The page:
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Dublin: 9 °C Friday 24 October, 2014

Burton ‘cannot clarify’ what ‘core’ social welfare payments will be protected

The Government has made a commitment to not cut ‘core’ payments but the Minister was tight-lipped about what exactly those payments are.

Joan Burton speaking at the Department of Social Protection's Pre-Budget Forum earlier today.
Joan Burton speaking at the Department of Social Protection's Pre-Budget Forum earlier today.
Image: Sasko Lazarov/Photocall Ireland!

SOCIAL PROTECTION MINISTER Joan Burton heard presentations from 31 voluntary and community organisations worried about their funding in her department’s pre-budget forum today.

Speaking to reporters outside the event, Burton said the coalition is committed to maintaining “the basic core social welfare rates” but she refused to be drawn on what exactly those categories are.

“I cannot clarify anything until I sit around a big table with my colleagues in Cabinet and a collective agreement is taken,” she explained.

Burton said she had inherited the most challenging role of any Minister in trying to find savings, while still protecting the most vulnerable in society who were represented at the gathering today.

According to the Minister, her annual budget of €20.5 billion, which is 40 per cent of all government spending, is an “indication for support for social solidarity”.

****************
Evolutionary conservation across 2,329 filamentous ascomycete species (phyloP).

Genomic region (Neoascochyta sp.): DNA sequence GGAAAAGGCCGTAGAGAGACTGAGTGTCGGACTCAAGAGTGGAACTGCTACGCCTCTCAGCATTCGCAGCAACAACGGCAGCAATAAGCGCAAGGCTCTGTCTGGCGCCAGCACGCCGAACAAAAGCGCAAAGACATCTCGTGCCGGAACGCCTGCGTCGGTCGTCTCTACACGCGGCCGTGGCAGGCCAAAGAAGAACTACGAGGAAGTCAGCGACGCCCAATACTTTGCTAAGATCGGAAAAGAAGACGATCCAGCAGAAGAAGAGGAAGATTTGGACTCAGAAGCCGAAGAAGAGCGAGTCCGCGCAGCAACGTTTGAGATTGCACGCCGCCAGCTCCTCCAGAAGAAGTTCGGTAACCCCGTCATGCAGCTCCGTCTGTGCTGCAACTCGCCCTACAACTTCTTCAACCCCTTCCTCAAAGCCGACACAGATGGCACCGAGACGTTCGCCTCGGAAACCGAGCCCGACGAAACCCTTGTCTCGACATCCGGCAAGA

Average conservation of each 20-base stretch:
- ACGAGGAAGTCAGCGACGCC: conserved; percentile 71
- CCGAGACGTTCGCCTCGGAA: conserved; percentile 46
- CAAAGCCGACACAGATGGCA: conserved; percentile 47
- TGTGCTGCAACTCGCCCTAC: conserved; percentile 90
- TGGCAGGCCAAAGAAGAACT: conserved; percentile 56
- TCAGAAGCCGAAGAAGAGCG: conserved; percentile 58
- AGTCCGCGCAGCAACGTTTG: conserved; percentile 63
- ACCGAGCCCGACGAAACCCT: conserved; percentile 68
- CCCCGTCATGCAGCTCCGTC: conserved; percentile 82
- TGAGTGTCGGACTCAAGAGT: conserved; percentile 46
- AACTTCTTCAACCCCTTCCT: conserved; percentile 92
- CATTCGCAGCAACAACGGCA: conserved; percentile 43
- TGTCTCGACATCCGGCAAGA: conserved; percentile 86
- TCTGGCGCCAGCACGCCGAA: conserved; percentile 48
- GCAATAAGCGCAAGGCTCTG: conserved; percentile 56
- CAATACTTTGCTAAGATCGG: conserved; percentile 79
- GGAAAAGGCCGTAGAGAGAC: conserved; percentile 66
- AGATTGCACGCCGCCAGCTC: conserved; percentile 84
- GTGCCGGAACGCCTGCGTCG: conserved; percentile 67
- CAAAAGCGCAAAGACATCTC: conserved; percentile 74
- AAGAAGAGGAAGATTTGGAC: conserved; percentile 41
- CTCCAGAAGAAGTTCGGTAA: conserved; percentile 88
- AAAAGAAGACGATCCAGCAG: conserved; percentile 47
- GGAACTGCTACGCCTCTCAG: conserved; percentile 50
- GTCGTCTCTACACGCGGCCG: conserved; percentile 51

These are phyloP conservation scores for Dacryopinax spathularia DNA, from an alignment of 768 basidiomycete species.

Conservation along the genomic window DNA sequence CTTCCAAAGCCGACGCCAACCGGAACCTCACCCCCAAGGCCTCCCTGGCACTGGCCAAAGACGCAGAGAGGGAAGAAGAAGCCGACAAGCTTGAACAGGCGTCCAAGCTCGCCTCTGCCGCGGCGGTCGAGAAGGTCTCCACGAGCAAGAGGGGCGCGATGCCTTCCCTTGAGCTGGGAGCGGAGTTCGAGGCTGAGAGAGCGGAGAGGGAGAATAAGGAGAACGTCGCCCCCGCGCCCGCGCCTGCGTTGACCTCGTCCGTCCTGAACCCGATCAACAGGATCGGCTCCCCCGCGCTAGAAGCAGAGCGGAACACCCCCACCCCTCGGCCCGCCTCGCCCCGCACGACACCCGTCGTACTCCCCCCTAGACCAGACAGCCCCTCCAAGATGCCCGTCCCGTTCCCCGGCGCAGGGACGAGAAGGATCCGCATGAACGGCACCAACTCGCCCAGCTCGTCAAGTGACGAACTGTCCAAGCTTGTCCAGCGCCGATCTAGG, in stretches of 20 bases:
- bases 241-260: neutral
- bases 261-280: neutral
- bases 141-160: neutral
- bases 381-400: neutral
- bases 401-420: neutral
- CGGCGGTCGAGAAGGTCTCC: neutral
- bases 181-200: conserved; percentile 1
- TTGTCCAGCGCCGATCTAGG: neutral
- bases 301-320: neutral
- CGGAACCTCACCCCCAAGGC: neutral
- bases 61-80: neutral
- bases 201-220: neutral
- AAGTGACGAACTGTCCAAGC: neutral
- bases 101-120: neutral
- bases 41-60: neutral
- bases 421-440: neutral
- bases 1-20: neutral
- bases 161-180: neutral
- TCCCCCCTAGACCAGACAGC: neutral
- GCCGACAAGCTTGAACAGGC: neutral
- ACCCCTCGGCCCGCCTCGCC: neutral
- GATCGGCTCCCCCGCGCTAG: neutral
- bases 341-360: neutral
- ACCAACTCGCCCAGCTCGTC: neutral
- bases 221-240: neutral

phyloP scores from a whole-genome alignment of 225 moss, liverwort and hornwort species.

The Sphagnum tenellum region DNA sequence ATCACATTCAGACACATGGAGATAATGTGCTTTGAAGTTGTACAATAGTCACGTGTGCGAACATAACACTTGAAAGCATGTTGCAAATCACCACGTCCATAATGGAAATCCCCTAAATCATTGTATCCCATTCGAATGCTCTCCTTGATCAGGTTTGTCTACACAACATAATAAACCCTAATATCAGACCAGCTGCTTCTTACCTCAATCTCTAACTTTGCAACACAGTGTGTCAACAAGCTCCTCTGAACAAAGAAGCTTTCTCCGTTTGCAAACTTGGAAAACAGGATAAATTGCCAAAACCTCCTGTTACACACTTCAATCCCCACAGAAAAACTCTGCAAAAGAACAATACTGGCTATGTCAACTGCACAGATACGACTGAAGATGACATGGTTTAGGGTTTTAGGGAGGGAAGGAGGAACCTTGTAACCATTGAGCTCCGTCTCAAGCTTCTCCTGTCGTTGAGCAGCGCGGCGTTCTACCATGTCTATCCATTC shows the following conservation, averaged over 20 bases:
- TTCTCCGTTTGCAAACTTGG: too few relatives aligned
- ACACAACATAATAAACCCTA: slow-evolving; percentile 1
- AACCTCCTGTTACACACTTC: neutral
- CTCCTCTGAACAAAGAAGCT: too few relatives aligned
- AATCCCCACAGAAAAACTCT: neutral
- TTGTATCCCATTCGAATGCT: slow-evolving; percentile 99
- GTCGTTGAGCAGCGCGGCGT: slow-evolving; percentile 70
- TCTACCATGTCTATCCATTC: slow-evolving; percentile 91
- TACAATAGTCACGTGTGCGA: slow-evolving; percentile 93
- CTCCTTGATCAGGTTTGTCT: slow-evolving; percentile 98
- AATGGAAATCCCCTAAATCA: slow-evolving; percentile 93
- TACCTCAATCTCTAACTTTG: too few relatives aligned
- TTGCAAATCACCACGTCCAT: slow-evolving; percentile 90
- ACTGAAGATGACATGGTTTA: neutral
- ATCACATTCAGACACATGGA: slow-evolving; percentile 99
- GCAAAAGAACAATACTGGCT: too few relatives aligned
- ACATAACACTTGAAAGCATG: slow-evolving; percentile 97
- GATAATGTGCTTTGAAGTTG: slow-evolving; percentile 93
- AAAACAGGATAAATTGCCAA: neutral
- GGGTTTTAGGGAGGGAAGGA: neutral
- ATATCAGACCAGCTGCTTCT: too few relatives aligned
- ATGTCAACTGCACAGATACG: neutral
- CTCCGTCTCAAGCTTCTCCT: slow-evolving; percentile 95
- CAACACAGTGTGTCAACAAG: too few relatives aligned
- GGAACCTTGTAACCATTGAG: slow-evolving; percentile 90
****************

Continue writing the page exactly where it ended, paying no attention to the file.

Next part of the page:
Quizzed on her position on child benefit, Burton said she believes the traditional argument against means-testing – that it is costly and admin-heavy – “is a strong one”. “Personally, my own preference is to go through the taxation route but Revenue say that is difficult for them,” she added.

However, no decision will be made until an advisory committee reports back to Cabinet later this year.

Responding to this morning’s reports about child benefit being paid to people living abroad, Burton said her department were making “really strong progress” in the area. She said the spend had been “tightened enormously”, being brought down from €21 million to less than €13 million per year.

Among the 31 groups at today’s forum were the Society of St Vincent de Paul, the Disability Federation of Ireland, Social Justice Ireland and Older and Bolder. Each one urged no further cuts to their annual allocations.

Burton continued to emphasise the need for reform and getting people back to work, calling social welfare for the unemployed “a cushion”.

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